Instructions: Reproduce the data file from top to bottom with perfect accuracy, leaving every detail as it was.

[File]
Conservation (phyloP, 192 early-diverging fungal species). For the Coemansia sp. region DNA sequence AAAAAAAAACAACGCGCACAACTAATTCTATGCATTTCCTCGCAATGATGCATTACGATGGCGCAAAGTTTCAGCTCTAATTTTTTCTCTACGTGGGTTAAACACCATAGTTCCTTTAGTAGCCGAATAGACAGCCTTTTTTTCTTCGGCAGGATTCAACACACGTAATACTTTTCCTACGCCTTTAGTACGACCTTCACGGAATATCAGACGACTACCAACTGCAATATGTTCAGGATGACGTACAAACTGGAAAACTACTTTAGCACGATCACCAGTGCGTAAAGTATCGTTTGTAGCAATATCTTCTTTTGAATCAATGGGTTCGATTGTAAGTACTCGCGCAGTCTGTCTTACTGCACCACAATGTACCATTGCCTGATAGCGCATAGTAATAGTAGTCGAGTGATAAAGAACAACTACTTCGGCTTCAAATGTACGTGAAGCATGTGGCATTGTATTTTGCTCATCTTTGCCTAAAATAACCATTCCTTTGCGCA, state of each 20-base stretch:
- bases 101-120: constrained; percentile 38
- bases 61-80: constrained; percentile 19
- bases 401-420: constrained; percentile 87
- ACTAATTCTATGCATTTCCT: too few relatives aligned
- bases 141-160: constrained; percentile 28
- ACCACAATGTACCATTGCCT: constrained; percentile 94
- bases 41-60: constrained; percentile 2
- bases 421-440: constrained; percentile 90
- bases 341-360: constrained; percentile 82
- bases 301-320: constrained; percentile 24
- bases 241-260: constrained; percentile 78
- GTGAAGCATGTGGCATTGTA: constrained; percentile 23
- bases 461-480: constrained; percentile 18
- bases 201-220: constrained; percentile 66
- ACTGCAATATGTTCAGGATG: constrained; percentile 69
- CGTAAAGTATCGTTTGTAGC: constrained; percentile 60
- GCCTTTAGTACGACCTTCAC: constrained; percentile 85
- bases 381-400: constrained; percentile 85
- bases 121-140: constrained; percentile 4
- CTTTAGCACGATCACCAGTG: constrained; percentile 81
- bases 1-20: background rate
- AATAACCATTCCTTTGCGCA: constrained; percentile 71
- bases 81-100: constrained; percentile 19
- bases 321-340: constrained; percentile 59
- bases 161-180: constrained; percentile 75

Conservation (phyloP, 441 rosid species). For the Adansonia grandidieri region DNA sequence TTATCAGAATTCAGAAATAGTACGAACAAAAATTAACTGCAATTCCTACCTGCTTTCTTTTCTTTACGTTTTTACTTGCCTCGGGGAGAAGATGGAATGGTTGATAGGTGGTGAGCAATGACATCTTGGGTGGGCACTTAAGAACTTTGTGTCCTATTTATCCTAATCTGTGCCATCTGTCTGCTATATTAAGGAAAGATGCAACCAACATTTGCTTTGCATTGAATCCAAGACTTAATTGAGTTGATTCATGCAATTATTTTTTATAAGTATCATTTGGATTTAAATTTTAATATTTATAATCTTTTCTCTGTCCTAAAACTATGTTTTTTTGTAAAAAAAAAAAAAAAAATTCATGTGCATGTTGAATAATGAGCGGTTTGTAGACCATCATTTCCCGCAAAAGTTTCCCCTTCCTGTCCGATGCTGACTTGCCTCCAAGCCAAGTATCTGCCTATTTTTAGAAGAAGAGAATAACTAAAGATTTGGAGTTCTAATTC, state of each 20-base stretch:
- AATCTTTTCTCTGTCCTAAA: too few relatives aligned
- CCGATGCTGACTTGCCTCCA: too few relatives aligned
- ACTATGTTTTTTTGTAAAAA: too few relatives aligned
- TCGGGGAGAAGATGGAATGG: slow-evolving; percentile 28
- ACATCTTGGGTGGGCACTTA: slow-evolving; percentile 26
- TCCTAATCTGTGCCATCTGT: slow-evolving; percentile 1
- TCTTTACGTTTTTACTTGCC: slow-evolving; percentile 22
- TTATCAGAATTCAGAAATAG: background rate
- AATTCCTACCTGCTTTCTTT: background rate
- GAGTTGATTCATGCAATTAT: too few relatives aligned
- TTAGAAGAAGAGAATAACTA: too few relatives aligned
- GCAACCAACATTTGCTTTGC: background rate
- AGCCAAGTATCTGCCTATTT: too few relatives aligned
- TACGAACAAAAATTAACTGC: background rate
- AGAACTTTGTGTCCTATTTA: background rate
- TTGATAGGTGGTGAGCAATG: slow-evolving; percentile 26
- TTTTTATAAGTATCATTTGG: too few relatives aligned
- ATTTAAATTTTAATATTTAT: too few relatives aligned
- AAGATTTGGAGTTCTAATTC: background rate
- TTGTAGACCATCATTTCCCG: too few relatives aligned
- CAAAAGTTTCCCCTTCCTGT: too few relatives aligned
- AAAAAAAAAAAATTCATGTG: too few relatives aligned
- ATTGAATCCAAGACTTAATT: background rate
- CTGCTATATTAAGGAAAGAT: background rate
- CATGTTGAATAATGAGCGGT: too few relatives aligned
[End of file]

Conservation (phyloP, 192 early-diverging fungal species). For the Coemansia sp. region DNA sequence AAAAAAAAACAACGCGCACAACTAATTCTATGCATTTCCTCGCAATGATGCATTACGATGGCGCAAAGTTTCAGCTCTAATTTTTTCTCTACGTGGGTTAAACACCATAGTTCCTTTAGTAGCCGAATAGACAGCCTTTTTTTCTTCGGCAGGATTCAACACACGTAATACTTTTCCTACGCCTTTAGTACGACCTTCACGGAATATCAGACGACTACCAACTGCAATATGTTCAGGATGACGTACAAACTGGAAAACTACTTTAGCACGATCACCAGTGCGTAAAGTATCGTTTGTAGCAATATCTTCTTTTGAATCAATGGGTTCGATTGTAAGTACTCGCGCAGTCTGTCTTACTGCACCACAATGTACCATTGCCTGATAGCGCATAGTAATAGTAGTCGAGTGATAAAGAACAACTACTTCGGCTTCAAATGTACGTGAAGCATGTGGCATTGTATTTTGCTCATCTTTGCCTAAAATAACCATTCCTTTGCGCA, state of each 20-base stretch:
- bases 101-120: constrained; percentile 38
- bases 61-80: constrained; percentile 19
- bases 401-420: constrained; percentile 87
- ACTAATTCTATGCATTTCCT: too few relatives aligned
- bases 141-160: constrained; percentile 28
- ACCACAATGTACCATTGCCT: constrained; percentile 94
- bases 41-60: constrained; percentile 2
- bases 421-440: constrained; percentile 90
- bases 341-360: constrained; percentile 82
- bases 301-320: constrained; percentile 24
- bases 241-260: constrained; percentile 78
- GTGAAGCATGTGGCATTGTA: constrained; percentile 23
- bases 461-480: constrained; percentile 18
- bases 201-220: constrained; percentile 66
- ACTGCAATATGTTCAGGATG: constrained; percentile 69
- CGTAAAGTATCGTTTGTAGC: constrained; percentile 60
- GCCTTTAGTACGACCTTCAC: constrained; percentile 85
- bases 381-400: constrained; percentile 85
- bases 121-140: constrained; percentile 4
- CTTTAGCACGATCACCAGTG: constrained; percentile 81
- bases 1-20: background rate
- AATAACCATTCCTTTGCGCA: constrained; percentile 71
- bases 81-100: constrained; percentile 19
- bases 321-340: constrained; percentile 59
- bases 161-180: constrained; percentile 75

Conservation (phyloP, 441 rosid species). For the Adansonia grandidieri region DNA sequence TTATCAGAATTCAGAAATAGTACGAACAAAAATTAACTGCAATTCCTACCTGCTTTCTTTTCTTTACGTTTTTACTTGCCTCGGGGAGAAGATGGAATGGTTGATAGGTGGTGAGCAATGACATCTTGGGTGGGCACTTAAGAACTTTGTGTCCTATTTATCCTAATCTGTGCCATCTGTCTGCTATATTAAGGAAAGATGCAACCAACATTTGCTTTGCATTGAATCCAAGACTTAATTGAGTTGATTCATGCAATTATTTTTTATAAGTATCATTTGGATTTAAATTTTAATATTTATAATCTTTTCTCTGTCCTAAAACTATGTTTTTTTGTAAAAAAAAAAAAAAAAATTCATGTGCATGTTGAATAATGAGCGGTTTGTAGACCATCATTTCCCGCAAAAGTTTCCCCTTCCTGTCCGATGCTGACTTGCCTCCAAGCCAAGTATCTGCCTATTTTTAGAAGAAGAGAATAACTAAAGATTTGGAGTTCTAATTC, state of each 20-base stretch:
- AATCTTTTCTCTGTCCTAAA: too few relatives aligned
- CCGATGCTGACTTGCCTCCA: too few relatives aligned
- ACTATGTTTTTTTGTAAAAA: too few relatives aligned
- TCGGGGAGAAGATGGAATGG: slow-evolving; percentile 28
- ACATCTTGGGTGGGCACTTA: slow-evolving; percentile 26
- TCCTAATCTGTGCCATCTGT: slow-evolving; percentile 1
- TCTTTACGTTTTTACTTGCC: slow-evolving; percentile 22
- TTATCAGAATTCAGAAATAG: background rate
- AATTCCTACCTGCTTTCTTT: background rate
- GAGTTGATTCATGCAATTAT: too few relatives aligned
- TTAGAAGAAGAGAATAACTA: too few relatives aligned
- GCAACCAACATTTGCTTTGC: background rate
- AGCCAAGTATCTGCCTATTT: too few relatives aligned
- TACGAACAAAAATTAACTGC: background rate
- AGAACTTTGTGTCCTATTTA: background rate
- TTGATAGGTGGTGAGCAATG: slow-evolving; percentile 26
- TTTTTATAAGTATCATTTGG: too few relatives aligned
- ATTTAAATTTTAATATTTAT: too few relatives aligned
- AAGATTTGGAGTTCTAATTC: background rate
- TTGTAGACCATCATTTCCCG: too few relatives aligned
- CAAAAGTTTCCCCTTCCTGT: too few relatives aligned
- AAAAAAAAAAAATTCATGTG: too few relatives aligned
- ATTGAATCCAAGACTTAATT: background rate
- CTGCTATATTAAGGAAAGAT: background rate
- CATGTTGAATAATGAGCGGT: too few relatives aligned